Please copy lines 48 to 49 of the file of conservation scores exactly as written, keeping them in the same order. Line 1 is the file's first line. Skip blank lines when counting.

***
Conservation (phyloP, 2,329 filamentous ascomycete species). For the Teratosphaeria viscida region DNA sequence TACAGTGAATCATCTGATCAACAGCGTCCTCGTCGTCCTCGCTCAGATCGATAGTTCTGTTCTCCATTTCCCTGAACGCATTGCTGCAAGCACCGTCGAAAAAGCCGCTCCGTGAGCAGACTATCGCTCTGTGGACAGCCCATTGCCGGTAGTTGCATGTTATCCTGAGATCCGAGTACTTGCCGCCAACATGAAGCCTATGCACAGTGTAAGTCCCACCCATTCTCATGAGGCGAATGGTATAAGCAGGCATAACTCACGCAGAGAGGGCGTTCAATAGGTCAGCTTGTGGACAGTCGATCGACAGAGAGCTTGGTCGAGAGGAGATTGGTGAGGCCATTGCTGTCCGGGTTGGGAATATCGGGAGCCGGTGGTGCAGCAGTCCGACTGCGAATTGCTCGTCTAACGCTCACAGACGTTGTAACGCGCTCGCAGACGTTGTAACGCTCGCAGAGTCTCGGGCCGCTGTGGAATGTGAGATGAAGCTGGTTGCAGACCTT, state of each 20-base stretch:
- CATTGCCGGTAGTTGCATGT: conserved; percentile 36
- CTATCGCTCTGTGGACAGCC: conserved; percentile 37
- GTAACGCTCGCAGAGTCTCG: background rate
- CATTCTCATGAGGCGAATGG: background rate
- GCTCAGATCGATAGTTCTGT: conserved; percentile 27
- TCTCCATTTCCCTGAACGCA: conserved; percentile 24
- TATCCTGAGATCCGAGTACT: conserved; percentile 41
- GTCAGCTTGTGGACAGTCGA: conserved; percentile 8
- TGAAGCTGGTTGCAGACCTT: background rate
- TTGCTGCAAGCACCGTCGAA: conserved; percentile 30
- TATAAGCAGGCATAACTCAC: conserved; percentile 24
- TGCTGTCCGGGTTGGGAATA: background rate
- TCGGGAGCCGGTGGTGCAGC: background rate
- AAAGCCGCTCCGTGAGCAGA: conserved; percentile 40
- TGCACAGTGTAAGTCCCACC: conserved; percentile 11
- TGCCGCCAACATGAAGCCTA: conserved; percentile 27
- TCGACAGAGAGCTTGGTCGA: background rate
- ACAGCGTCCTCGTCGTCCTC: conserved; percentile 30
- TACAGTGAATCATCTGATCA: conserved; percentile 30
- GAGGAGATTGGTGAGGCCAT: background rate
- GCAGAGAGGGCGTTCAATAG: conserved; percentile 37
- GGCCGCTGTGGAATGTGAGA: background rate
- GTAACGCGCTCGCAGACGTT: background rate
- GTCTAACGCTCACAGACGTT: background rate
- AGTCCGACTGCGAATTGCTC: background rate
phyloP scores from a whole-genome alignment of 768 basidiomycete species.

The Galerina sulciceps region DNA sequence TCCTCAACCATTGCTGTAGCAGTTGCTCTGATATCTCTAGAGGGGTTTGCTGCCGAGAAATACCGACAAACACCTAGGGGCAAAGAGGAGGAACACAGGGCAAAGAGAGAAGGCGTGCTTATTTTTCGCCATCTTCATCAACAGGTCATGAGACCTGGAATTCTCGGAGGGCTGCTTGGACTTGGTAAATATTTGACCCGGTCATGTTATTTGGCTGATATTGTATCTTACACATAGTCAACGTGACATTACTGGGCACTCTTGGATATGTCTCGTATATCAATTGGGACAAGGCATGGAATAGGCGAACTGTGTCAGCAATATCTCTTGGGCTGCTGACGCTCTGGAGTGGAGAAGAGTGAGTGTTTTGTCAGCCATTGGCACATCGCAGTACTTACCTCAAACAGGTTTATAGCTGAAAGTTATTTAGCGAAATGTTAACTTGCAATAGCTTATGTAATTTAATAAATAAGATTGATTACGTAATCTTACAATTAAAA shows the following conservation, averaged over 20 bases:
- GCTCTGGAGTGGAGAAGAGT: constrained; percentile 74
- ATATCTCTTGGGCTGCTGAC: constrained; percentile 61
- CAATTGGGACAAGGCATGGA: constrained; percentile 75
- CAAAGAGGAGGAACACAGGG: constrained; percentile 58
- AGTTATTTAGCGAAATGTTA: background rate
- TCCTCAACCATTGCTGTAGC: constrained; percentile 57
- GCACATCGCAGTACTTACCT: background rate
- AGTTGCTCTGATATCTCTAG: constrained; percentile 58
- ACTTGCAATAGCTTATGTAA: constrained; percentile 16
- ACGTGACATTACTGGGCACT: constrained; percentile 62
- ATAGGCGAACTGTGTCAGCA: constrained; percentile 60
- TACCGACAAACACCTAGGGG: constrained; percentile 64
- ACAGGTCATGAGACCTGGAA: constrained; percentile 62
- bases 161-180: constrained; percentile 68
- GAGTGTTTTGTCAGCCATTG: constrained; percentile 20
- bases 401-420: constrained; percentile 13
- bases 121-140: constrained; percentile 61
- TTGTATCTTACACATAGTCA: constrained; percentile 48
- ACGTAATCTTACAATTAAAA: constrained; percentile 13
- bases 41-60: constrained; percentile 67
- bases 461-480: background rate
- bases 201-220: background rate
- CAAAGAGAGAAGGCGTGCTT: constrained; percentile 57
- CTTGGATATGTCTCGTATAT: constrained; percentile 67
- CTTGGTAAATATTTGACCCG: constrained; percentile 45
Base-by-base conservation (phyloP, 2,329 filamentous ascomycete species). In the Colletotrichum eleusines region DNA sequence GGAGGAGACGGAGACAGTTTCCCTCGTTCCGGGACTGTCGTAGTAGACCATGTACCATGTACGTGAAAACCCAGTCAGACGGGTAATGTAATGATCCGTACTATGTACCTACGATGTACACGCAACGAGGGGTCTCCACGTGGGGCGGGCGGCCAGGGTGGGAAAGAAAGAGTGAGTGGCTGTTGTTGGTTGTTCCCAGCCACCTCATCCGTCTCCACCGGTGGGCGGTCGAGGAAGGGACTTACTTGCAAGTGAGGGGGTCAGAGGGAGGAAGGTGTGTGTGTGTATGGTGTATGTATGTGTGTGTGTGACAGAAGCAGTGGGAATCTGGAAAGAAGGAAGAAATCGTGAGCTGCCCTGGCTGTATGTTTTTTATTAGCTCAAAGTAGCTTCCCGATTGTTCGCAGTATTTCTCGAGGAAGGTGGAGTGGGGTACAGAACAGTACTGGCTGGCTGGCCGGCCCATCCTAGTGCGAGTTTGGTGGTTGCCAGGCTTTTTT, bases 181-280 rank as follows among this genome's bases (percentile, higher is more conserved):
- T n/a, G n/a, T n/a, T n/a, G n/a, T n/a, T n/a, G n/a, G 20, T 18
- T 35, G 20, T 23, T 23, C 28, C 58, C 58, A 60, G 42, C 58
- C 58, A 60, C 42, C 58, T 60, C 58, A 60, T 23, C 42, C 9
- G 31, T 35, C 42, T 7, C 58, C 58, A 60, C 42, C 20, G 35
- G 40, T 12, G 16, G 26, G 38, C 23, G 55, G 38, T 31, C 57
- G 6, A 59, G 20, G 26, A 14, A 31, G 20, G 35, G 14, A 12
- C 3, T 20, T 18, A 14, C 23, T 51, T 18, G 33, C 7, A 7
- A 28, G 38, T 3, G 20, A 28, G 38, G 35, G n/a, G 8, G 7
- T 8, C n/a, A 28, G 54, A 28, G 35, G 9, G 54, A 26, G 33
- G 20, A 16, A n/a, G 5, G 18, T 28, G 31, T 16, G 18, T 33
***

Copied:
- bases 41-60: constrained; percentile 67
- bases 461-480: background rate